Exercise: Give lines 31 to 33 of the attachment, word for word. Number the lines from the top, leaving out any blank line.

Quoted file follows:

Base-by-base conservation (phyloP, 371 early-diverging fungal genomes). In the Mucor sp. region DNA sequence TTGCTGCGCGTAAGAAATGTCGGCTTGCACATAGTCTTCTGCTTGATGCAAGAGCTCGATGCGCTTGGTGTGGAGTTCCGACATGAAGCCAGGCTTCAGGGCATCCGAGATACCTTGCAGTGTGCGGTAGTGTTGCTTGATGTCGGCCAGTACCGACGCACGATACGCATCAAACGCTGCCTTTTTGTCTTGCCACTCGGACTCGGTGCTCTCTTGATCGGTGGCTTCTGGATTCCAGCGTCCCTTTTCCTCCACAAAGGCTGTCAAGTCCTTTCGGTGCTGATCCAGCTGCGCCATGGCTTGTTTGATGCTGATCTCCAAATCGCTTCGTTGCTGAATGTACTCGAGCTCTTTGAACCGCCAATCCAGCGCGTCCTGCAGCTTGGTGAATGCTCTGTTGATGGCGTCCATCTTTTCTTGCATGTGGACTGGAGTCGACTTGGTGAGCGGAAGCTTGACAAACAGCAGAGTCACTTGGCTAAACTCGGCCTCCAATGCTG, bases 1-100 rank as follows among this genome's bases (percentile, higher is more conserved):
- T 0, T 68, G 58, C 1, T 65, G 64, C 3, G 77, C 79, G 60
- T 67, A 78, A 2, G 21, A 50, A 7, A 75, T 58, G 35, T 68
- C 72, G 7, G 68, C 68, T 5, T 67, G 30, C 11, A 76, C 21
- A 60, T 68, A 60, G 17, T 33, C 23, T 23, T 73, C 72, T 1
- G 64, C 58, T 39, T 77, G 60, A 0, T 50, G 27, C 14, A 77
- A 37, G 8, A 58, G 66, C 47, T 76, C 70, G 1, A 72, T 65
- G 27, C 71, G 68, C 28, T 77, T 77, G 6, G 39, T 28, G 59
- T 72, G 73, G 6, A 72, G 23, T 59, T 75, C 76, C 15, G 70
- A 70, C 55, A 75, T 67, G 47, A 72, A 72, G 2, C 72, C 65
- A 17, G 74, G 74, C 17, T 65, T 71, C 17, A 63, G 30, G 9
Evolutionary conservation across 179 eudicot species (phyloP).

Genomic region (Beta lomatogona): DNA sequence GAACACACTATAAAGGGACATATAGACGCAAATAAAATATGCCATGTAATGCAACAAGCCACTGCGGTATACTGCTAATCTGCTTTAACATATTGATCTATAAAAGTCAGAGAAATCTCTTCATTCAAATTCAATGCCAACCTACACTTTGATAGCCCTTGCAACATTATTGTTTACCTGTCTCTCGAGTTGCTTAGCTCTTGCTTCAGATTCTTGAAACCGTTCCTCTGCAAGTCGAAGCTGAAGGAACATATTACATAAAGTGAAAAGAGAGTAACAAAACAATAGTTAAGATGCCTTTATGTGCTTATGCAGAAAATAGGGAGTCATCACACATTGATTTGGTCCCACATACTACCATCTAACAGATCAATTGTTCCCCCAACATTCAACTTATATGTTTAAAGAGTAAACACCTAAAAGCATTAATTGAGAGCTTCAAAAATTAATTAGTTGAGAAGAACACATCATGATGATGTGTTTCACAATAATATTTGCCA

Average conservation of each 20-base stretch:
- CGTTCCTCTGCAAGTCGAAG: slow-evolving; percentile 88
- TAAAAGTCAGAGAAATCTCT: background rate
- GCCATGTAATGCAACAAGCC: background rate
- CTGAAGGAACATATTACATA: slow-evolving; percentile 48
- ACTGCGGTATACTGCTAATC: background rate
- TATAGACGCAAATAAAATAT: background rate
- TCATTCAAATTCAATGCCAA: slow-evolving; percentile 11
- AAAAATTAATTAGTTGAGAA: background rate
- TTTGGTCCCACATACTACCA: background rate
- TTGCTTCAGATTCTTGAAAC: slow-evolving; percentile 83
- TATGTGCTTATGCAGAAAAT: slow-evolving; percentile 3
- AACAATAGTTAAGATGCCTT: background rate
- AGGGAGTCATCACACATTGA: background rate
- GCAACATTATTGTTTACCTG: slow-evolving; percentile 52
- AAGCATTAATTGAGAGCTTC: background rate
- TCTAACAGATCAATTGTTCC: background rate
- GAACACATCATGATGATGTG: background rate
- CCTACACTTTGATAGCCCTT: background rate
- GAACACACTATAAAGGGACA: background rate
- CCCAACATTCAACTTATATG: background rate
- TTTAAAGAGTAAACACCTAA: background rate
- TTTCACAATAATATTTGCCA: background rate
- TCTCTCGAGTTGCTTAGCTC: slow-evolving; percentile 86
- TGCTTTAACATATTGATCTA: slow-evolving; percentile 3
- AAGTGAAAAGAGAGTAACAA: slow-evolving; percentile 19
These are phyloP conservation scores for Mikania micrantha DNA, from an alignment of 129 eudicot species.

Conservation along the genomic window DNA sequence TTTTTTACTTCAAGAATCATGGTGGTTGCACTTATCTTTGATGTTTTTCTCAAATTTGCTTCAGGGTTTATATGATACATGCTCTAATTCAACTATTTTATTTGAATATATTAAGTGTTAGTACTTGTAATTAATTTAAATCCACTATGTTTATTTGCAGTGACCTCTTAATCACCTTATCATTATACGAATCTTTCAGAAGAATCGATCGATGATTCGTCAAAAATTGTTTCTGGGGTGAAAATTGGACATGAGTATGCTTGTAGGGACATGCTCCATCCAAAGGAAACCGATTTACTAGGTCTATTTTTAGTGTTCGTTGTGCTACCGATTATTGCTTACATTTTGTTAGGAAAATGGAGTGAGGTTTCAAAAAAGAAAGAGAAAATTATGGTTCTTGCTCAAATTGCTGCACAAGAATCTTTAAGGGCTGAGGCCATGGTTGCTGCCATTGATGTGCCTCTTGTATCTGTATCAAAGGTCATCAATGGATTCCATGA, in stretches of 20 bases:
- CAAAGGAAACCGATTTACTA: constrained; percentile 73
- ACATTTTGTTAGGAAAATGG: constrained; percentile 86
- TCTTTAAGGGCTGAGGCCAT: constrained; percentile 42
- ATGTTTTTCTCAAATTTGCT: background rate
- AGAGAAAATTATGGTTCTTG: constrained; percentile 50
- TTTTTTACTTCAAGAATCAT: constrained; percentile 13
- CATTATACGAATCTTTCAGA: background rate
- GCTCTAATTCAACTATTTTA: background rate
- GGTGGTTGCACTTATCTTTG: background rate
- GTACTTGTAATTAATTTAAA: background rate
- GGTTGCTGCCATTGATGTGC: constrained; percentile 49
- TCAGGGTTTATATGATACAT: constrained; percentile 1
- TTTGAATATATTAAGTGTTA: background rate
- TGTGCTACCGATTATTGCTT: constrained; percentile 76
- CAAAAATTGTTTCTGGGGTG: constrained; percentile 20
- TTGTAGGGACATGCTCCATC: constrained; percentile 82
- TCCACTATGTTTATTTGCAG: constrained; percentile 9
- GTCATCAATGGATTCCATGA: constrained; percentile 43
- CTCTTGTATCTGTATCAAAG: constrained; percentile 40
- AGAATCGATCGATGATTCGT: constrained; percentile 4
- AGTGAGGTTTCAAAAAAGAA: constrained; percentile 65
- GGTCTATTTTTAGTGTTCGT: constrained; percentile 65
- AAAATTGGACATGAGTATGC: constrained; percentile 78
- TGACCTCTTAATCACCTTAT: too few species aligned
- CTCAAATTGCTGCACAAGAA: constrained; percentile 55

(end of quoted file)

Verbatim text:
- GAACACATCATGATGATGTG: background rate
- CCTACACTTTGATAGCCCTT: background rate
- GAACACACTATAAAGGGACA: background rate